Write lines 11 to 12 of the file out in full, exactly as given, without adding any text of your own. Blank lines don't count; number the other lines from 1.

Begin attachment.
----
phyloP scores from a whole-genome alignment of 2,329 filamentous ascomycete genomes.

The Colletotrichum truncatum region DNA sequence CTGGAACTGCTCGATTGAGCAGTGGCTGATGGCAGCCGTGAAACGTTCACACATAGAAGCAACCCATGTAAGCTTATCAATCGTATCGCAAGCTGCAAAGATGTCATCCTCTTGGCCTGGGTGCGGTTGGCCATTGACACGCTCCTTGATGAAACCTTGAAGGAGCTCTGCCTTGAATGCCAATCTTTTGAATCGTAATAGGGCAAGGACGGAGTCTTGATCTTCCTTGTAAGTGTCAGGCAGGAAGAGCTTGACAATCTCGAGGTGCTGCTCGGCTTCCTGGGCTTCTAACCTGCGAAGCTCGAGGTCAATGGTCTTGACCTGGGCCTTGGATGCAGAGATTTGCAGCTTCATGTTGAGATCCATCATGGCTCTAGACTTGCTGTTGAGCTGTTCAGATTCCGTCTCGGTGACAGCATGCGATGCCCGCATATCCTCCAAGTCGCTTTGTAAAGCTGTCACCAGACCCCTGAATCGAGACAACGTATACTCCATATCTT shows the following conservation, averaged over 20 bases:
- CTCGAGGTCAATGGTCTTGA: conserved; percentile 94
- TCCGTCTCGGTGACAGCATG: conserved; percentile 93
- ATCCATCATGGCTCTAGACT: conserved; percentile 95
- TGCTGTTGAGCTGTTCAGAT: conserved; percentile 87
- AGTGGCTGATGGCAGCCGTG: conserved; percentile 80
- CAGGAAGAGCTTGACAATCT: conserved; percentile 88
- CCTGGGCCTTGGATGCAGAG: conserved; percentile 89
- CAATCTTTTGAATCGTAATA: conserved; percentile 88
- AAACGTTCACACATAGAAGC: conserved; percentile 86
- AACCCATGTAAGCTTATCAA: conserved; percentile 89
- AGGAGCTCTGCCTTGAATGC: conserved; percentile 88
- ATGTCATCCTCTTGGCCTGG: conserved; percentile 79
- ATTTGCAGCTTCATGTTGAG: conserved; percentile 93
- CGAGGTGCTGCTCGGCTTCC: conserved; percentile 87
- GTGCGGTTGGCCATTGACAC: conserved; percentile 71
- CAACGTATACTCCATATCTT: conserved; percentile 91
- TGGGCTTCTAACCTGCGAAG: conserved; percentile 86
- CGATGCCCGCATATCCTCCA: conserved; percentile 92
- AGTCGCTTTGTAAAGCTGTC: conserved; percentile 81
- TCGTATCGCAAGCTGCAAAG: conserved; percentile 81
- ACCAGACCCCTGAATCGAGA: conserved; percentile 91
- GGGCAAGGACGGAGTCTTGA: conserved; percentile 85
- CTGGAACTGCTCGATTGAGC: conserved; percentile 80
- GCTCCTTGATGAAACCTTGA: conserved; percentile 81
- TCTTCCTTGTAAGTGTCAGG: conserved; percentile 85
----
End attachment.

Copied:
- AAACGTTCACACATAGAAGC: conserved; percentile 86
- AACCCATGTAAGCTTATCAA: conserved; percentile 89